The Majestic Theater was located at 103 S. Third Street with a five cent admission (next to what was Willoughby Drugs now law offices). The theater had a balcony for blacks and that address was 103-1/2 S. Third Street. The theater, which would seat 600, was built by Joe Goldberg, who also built the Lillian Theater. Shows traveling from Louisville to Memphis stopped and performed on the Majestic stage. Among them were the magician Blackstone and the A. J. Field Minstrel Show. Later three elephants were to appear on stage, but it was feared that would be too much so only one elephant appeared to everyone’s relief. In 1917, “The Birth of a Nation” was shown for two days beginning on April 16th. It was presented exactly as it thrilled capacity audiences in the leading theaters of Memphis, Louisville, Nashville and other large cities. The Company carried its own symphony orchestra of 25 New York artists and a carload of electrical and scenic equipment and the performances given were no different from those seen in the larger cities. The coming of Birth of a Nation marked the culmination of two years of determined effort on the part of the local management to book the attraction. Producer Griffith had stated repeatedly that he would never allow his film masterpiece to be presented except in the leading houses of the principal cities and to date he had kept his promise. Very few engagements had been booked in towns the size of Clarksville. But Mr. Griffith at last yielded to the pleas of a few small town managers in Tennessee and Kentucky and contracts were issued for a limited number of brief engagements. Each presentation required two hours and 45 minutes and employed the services of nearly 50 individuals. The theater closed in 1930.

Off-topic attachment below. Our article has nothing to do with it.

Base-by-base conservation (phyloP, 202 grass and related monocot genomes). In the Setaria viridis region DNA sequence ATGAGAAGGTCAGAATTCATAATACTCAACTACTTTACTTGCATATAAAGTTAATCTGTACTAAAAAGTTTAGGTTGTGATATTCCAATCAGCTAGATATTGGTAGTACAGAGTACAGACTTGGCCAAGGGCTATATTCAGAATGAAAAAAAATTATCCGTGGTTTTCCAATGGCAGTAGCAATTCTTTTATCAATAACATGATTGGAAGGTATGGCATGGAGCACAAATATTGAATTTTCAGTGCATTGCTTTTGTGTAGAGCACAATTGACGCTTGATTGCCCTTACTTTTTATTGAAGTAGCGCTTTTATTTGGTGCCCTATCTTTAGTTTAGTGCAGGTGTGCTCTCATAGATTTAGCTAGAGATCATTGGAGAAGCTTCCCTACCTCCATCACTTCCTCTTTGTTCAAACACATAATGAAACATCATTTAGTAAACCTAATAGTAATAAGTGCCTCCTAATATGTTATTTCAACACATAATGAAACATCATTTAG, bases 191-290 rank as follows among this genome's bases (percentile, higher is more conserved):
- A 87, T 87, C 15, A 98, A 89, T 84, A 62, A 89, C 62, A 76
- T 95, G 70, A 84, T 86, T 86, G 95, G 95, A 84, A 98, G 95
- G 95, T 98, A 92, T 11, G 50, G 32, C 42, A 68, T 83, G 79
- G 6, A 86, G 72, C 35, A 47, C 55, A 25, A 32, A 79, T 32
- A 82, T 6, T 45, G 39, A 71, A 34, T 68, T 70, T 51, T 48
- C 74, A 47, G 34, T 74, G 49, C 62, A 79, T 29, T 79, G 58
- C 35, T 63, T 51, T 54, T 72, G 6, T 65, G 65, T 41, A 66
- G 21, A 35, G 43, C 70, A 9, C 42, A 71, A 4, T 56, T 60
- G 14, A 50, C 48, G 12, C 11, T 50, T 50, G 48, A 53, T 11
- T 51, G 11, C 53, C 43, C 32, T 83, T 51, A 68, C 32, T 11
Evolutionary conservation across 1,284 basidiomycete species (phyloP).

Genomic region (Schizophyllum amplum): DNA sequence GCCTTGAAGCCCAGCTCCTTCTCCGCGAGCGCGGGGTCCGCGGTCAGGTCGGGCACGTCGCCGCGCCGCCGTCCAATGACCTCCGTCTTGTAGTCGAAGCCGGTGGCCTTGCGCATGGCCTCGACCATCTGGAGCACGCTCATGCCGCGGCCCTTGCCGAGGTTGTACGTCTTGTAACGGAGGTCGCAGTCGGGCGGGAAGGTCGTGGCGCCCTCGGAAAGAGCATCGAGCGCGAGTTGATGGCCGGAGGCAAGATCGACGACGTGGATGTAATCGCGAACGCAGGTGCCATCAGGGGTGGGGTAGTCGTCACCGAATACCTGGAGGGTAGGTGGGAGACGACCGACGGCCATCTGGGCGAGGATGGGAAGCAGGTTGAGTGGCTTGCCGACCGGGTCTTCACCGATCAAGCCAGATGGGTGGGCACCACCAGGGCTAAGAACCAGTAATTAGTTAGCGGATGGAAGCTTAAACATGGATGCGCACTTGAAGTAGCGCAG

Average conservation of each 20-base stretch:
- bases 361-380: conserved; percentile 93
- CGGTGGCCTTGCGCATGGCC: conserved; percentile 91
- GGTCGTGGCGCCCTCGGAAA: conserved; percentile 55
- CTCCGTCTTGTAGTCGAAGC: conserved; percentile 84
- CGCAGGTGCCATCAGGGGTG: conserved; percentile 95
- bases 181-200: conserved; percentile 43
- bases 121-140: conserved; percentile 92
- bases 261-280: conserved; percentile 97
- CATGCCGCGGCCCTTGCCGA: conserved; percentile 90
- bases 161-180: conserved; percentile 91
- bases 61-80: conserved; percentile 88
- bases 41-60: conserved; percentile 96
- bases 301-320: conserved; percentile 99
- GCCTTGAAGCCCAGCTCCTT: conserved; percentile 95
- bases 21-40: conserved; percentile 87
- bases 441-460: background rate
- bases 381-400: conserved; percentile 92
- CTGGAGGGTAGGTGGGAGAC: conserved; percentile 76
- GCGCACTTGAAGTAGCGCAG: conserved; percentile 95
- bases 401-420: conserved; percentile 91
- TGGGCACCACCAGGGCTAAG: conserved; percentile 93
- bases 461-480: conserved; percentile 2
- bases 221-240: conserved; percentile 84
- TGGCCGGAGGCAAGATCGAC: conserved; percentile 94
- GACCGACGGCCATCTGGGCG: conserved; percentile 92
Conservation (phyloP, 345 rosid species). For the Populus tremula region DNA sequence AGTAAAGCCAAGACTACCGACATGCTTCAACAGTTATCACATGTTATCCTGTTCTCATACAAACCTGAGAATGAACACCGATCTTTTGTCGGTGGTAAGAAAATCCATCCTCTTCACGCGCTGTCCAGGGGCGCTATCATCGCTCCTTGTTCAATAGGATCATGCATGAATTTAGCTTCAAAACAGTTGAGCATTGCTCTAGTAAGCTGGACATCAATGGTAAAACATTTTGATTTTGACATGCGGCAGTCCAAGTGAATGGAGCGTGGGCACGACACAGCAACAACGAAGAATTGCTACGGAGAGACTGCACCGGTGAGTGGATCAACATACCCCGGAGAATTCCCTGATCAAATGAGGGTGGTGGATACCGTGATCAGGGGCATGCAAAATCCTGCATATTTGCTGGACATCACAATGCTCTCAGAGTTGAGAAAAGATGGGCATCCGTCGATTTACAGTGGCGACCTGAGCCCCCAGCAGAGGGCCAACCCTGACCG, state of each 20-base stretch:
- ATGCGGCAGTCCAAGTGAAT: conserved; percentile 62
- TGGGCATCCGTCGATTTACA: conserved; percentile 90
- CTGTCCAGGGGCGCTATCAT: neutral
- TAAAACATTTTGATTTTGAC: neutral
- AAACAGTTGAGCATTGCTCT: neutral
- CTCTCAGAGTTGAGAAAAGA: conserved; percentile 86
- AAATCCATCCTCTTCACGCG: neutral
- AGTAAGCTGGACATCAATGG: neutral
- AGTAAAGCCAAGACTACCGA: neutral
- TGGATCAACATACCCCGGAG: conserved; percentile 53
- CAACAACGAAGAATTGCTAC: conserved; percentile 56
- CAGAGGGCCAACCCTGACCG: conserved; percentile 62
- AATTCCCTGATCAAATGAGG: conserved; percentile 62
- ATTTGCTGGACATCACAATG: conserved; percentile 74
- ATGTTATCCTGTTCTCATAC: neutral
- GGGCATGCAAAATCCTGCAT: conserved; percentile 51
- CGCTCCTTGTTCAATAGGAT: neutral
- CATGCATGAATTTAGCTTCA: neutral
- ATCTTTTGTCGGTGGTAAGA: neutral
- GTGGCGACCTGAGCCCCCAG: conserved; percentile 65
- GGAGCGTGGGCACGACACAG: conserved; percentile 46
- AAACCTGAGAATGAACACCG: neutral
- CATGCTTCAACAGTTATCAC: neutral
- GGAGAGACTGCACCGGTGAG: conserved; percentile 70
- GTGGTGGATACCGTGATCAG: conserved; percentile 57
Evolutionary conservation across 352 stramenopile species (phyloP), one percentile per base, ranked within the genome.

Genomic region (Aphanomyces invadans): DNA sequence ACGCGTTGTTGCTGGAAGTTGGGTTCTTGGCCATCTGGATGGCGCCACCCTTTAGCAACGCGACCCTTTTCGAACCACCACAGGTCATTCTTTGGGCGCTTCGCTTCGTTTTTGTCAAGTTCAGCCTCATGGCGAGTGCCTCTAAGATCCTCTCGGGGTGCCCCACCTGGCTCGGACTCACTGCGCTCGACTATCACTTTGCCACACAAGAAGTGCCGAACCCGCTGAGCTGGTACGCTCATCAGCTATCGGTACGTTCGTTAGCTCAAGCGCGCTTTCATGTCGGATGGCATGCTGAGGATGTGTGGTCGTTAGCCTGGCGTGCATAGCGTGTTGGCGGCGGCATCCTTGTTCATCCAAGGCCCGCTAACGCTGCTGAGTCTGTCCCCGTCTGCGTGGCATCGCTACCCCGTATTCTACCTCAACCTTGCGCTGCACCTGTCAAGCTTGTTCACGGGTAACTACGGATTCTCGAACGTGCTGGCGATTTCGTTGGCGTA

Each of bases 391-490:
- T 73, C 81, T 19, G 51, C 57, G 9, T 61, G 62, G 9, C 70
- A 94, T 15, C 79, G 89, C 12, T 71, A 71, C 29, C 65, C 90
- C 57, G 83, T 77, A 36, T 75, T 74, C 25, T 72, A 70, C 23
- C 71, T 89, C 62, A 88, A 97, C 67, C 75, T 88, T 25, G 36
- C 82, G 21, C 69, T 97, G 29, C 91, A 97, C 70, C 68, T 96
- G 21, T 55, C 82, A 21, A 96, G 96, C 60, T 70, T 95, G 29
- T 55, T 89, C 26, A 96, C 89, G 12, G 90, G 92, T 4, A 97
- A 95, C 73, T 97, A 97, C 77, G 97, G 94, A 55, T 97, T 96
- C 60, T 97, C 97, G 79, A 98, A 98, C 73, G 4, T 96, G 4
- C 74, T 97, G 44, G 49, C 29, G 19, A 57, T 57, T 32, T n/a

The Lillian Theater located on the southeast corner of Franklin and First Streets, opened on 29 July 1913. It was built by Joseph Goldberg and named for his daughter. It would seat 500 people with the balcony reserved for African- Americans. In 1914, admission was 35 cents. The Lillian was rebuilt and reopened on 3 October 1915 after burning on 29 December 1914. It closed in 1932 due to the depression, but it was remodeled in 1941 as the Roxy Theater. The Roxy burned four years later and was remodeled in the art moderne style, enlarged and reopened in March 1947. The Roxy ceased operations in 1981.